UPL Requests to Drain Toxic Pesticides into South African Sea
UPL, an Indian company dealing in agrochemicals, has sought authorisation to flush water tainted by a toxic pesticide leak into the sea or the sewerage system in Durban, South Africa, the company announced recently.
The chemicals, which were confined in a dam that spilled during severe floods that hit the eastern port city earlier this month, have been deemed "extremely harmful to the environment" by local authorities.
During a wave of looting and arson in July of last year, looters set fire to a UPL warehouse containing the chemicals. That has resulted in a chemical spill, which closed beaches, polluted the air, and destroyed marine life. Chemicals such as sulphur dioxide, nitrogen dioxide, hydrogen chloride, and hydrogen cyanide were released into the dam.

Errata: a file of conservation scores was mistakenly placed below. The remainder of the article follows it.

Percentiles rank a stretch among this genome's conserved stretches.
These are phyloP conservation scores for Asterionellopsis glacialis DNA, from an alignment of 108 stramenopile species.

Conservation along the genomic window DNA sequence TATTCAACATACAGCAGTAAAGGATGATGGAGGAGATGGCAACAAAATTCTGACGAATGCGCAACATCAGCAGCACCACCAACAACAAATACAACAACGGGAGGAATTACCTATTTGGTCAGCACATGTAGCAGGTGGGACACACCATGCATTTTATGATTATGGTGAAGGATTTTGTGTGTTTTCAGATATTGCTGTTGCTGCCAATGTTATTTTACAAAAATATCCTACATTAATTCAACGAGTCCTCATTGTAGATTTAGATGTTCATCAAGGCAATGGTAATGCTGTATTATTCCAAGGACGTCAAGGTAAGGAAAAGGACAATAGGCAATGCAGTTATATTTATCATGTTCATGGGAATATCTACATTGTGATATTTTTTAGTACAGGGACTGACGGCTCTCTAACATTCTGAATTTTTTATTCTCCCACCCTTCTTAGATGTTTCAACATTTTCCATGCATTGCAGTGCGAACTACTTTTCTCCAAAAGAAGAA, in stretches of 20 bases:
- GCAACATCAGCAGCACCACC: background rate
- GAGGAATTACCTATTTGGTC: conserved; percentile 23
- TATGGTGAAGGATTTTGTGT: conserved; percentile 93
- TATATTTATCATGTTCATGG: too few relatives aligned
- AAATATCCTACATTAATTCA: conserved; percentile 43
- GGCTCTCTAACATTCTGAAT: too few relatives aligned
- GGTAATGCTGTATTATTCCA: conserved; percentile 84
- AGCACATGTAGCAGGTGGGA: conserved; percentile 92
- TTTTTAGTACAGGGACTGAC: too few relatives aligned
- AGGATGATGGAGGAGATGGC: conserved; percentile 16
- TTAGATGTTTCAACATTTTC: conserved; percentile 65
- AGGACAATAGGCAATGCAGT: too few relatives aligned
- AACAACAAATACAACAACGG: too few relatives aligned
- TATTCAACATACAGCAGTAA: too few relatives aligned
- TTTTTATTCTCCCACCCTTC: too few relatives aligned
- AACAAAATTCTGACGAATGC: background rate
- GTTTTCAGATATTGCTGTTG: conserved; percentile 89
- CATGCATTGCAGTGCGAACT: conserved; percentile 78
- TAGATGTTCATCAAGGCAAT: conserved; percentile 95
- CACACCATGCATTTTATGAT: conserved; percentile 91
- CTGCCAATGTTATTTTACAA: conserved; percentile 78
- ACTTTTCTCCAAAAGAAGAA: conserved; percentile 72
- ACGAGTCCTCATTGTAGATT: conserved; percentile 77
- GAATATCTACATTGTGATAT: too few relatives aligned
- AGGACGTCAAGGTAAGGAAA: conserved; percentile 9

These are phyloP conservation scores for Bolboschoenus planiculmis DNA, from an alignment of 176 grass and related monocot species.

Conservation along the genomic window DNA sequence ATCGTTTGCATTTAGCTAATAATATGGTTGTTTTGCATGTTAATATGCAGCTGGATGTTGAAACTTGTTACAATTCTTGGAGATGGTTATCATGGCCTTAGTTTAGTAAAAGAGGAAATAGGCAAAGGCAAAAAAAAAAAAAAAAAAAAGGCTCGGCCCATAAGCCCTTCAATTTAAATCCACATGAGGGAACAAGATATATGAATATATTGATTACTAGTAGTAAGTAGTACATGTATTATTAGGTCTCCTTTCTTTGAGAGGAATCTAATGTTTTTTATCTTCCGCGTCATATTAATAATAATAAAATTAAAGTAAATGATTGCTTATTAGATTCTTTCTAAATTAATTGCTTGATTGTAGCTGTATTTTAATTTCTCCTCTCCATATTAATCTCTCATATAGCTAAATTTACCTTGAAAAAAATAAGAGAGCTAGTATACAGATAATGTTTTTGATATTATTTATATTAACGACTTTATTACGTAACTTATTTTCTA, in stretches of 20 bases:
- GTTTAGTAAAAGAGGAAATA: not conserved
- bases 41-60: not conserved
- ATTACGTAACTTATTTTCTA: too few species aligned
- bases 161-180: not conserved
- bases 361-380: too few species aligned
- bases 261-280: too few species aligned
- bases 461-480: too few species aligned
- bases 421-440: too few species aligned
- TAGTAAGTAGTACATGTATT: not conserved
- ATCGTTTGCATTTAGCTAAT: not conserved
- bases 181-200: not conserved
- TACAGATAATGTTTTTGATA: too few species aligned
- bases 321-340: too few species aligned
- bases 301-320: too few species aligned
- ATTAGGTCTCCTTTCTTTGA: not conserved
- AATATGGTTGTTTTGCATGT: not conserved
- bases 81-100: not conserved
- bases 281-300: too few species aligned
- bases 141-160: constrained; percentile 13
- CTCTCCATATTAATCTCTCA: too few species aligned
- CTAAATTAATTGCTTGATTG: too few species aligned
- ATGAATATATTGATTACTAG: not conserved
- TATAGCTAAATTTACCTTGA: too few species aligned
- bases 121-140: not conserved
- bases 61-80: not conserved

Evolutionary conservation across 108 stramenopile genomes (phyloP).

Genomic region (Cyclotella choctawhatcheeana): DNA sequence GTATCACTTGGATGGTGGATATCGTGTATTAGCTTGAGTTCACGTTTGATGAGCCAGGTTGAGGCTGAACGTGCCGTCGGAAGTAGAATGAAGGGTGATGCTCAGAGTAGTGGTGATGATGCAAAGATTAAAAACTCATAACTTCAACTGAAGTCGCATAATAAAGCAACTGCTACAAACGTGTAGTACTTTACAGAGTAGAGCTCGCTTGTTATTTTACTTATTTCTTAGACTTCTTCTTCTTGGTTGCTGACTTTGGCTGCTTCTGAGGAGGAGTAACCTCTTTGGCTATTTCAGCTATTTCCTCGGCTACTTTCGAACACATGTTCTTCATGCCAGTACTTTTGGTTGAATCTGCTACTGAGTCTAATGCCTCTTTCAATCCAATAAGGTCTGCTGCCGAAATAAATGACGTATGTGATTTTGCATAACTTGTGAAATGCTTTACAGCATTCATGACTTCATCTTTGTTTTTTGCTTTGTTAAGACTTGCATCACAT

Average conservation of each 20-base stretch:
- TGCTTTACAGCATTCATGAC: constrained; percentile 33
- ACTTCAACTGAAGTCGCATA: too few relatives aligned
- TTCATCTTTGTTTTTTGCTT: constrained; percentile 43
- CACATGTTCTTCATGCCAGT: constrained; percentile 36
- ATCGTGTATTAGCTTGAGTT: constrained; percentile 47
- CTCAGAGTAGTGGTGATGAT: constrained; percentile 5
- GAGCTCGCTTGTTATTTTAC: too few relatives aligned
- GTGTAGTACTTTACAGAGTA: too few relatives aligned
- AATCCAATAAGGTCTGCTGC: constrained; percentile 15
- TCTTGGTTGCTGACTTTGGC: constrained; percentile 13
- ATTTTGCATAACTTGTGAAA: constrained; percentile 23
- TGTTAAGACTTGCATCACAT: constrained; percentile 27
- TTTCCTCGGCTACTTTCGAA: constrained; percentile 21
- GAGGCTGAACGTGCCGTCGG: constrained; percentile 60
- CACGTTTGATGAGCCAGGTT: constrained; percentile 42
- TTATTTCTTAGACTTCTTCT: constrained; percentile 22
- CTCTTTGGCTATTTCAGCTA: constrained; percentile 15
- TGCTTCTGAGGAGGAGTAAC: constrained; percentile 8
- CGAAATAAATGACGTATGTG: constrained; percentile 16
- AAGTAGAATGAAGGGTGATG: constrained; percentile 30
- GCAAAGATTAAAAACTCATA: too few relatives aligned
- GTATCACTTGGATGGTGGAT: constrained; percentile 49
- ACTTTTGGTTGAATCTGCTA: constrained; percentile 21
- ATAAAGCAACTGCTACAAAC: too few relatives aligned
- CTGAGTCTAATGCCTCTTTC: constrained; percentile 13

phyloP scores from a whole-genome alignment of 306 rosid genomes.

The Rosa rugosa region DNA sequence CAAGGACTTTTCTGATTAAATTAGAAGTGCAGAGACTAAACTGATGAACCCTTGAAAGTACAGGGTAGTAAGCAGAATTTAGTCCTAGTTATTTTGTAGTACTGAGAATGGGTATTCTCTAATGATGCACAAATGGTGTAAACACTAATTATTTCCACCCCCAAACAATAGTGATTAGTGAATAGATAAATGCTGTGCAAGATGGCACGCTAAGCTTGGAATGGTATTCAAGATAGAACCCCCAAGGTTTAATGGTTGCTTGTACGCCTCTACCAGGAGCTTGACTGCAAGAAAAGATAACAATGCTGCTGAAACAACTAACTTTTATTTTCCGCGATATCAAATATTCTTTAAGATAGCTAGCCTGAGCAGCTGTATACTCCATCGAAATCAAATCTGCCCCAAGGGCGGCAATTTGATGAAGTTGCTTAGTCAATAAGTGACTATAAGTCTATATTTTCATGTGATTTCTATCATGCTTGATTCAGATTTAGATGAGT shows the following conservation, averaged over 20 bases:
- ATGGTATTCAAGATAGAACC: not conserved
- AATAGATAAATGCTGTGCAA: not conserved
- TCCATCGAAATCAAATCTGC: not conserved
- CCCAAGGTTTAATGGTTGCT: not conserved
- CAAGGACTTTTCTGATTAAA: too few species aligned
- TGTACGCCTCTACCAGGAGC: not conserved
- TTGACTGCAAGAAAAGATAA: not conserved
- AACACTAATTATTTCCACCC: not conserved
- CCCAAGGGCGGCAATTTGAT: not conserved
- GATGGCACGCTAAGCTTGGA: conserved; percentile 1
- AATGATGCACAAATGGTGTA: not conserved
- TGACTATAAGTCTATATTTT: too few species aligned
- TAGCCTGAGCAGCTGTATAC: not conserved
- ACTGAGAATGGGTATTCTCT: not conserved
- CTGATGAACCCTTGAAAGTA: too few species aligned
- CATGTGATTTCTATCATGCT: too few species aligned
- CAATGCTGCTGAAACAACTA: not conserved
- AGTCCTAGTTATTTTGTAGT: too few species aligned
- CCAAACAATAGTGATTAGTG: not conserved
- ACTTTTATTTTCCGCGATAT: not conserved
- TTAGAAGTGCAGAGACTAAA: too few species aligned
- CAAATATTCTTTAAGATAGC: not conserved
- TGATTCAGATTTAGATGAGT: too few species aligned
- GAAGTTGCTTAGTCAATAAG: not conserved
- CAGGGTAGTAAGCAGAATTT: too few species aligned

The "toxicity testing of April 11 demonstrated extremely low levels of marine toxicity, capable of being entirely neutralised" by dilution.
"The entire plan is predicated on the widespread acceptance by both the authorities and UPL that it is absurd" to ship 5224 cubic metres of contaminated water to landfills, according to a business representative.
Pesticides, fertilisers, detergents, and petroleum products are among the industrial pollutants that experts are increasingly concerned about contaminating the oceans.